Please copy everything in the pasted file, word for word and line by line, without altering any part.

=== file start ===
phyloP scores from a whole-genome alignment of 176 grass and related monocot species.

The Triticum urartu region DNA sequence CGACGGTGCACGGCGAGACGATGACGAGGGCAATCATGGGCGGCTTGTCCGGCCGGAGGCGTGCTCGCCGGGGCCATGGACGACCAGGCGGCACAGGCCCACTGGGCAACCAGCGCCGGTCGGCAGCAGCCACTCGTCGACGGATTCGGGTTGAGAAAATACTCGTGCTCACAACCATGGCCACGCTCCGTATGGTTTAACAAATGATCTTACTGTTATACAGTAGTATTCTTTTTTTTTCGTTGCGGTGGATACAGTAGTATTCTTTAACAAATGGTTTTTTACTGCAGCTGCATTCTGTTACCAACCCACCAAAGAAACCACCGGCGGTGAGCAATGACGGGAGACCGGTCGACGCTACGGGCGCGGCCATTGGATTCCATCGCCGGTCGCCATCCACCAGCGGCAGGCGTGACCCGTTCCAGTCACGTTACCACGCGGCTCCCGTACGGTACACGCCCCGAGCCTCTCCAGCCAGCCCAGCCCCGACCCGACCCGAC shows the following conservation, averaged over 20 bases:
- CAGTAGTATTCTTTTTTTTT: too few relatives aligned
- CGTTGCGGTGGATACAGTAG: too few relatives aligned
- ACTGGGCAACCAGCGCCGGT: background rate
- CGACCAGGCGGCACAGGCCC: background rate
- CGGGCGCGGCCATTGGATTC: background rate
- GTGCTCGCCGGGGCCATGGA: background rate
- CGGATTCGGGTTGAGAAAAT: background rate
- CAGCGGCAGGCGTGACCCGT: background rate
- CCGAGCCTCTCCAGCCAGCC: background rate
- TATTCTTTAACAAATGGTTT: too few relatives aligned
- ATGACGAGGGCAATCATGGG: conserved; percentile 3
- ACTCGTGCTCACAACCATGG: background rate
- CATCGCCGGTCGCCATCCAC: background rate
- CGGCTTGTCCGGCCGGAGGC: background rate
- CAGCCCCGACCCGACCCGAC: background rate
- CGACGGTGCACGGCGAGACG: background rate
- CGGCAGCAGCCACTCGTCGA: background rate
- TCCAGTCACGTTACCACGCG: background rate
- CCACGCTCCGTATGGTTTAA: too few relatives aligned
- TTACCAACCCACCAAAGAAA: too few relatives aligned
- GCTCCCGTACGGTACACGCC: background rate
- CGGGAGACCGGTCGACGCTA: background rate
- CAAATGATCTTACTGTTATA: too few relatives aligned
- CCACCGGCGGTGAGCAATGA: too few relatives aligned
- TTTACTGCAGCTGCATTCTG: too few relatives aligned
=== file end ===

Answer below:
phyloP scores from a whole-genome alignment of 176 grass and related monocot species.

The Triticum urartu region DNA sequence CGACGGTGCACGGCGAGACGATGACGAGGGCAATCATGGGCGGCTTGTCCGGCCGGAGGCGTGCTCGCCGGGGCCATGGACGACCAGGCGGCACAGGCCCACTGGGCAACCAGCGCCGGTCGGCAGCAGCCACTCGTCGACGGATTCGGGTTGAGAAAATACTCGTGCTCACAACCATGGCCACGCTCCGTATGGTTTAACAAATGATCTTACTGTTATACAGTAGTATTCTTTTTTTTTCGTTGCGGTGGATACAGTAGTATTCTTTAACAAATGGTTTTTTACTGCAGCTGCATTCTGTTACCAACCCACCAAAGAAACCACCGGCGGTGAGCAATGACGGGAGACCGGTCGACGCTACGGGCGCGGCCATTGGATTCCATCGCCGGTCGCCATCCACCAGCGGCAGGCGTGACCCGTTCCAGTCACGTTACCACGCGGCTCCCGTACGGTACACGCCCCGAGCCTCTCCAGCCAGCCCAGCCCCGACCCGACCCGAC shows the following conservation, averaged over 20 bases:
- CAGTAGTATTCTTTTTTTTT: too few relatives aligned
- CGTTGCGGTGGATACAGTAG: too few relatives aligned
- ACTGGGCAACCAGCGCCGGT: background rate
- CGACCAGGCGGCACAGGCCC: background rate
- CGGGCGCGGCCATTGGATTC: background rate
- GTGCTCGCCGGGGCCATGGA: background rate
- CGGATTCGGGTTGAGAAAAT: background rate
- CAGCGGCAGGCGTGACCCGT: background rate
- CCGAGCCTCTCCAGCCAGCC: background rate
- TATTCTTTAACAAATGGTTT: too few relatives aligned
- ATGACGAGGGCAATCATGGG: conserved; percentile 3
- ACTCGTGCTCACAACCATGG: background rate
- CATCGCCGGTCGCCATCCAC: background rate
- CGGCTTGTCCGGCCGGAGGC: background rate
- CAGCCCCGACCCGACCCGAC: background rate
- CGACGGTGCACGGCGAGACG: background rate
- CGGCAGCAGCCACTCGTCGA: background rate
- TCCAGTCACGTTACCACGCG: background rate
- CCACGCTCCGTATGGTTTAA: too few relatives aligned
- TTACCAACCCACCAAAGAAA: too few relatives aligned
- GCTCCCGTACGGTACACGCC: background rate
- CGGGAGACCGGTCGACGCTA: background rate
- CAAATGATCTTACTGTTATA: too few relatives aligned
- CCACCGGCGGTGAGCAATGA: too few relatives aligned
- TTTACTGCAGCTGCATTCTG: too few relatives aligned